Cardale Jones, then the quarterback for Ohio State, sits out with an injury during the 2016 NFL Scouting Combine on Feb. 27, 2016, in Indianapolis. 
Joe Robbins/Getty Images

The NCAA isn’t a friend of former Ohio State quarterback Cardale Jones. As Jones readies himself for the 2016 draft, he had a few tweets to get off his chest about the treatment he says college athletes receive from the NCAA. And his views went beyond whether athletes get a piece of the pie, which happens to be worth about $16 billion.

https://twitter.com/CJ12_/status/719569962134847488https://twitter.com/CJ12_/status/719572562179661826https://twitter.com/CJ12_/status/719573049146744832https://twitter.com/CJ12_/status/719574471502376962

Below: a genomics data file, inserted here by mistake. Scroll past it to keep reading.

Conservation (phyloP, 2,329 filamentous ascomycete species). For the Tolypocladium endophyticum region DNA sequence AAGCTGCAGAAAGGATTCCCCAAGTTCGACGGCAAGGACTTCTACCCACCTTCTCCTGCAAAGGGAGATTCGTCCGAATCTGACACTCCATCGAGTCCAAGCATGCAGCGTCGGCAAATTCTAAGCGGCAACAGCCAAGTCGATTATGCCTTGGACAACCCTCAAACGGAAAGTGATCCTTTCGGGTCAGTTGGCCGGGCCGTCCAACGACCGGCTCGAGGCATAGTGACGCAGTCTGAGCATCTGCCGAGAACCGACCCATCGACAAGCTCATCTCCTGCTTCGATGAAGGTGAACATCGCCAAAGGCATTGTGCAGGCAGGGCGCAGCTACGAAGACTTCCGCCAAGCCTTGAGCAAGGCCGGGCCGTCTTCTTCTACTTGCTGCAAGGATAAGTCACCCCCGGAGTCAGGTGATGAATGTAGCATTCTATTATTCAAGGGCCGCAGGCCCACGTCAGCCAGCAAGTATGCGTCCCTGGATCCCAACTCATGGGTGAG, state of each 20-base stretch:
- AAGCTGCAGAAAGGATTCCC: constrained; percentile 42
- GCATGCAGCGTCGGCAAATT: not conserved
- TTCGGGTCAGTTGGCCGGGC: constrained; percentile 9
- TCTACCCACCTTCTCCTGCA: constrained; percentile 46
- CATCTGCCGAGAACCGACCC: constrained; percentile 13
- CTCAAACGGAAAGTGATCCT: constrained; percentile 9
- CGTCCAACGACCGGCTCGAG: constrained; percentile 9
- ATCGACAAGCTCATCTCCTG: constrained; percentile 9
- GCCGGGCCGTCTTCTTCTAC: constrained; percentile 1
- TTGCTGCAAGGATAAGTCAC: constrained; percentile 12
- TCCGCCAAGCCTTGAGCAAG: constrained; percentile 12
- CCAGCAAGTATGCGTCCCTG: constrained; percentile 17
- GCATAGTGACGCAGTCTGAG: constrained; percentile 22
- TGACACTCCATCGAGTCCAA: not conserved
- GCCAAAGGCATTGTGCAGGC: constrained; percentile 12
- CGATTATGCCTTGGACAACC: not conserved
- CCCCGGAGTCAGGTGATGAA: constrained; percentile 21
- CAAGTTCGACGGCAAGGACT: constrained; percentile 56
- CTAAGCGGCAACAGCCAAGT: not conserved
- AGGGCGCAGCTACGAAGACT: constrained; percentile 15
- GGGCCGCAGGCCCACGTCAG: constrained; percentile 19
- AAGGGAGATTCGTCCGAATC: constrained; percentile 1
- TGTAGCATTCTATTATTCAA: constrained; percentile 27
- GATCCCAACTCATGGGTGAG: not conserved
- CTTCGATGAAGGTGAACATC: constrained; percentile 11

Jones isn't alone in his viewpoint. There are other athletes who have been vocal about their feelings that they were being exploited. 

Last year Kain Colter, a quarterback for Northwestern University 2010-2013, approached the National Labor Relations Board in an attempt to unionize Northwestern’s football players.

The move, which was thrown out by the NLRB, was backed by Sens. Harry Reid (D-Nev.) and Sherrod Brown (D-Ohio).

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“These young men make a lot of money for these very wealthy coaching staffs and the university, and I think the discussion is really important,” Brown said.

Reid, the Senate majority leader, said, “Of course they should be able to organize. The way these people are treated by the NCAA and the universities themselves is really unpardonable, and I wish them well. I’ll do anything I can to help.”

A counterpoint that’s always brought up is the fact that these athletes are already receiving a free ride to college, so why should they be paid? And to that, the answer is that it takes more than tuition and shelter to survive in college. College athletes are the new indentured servants.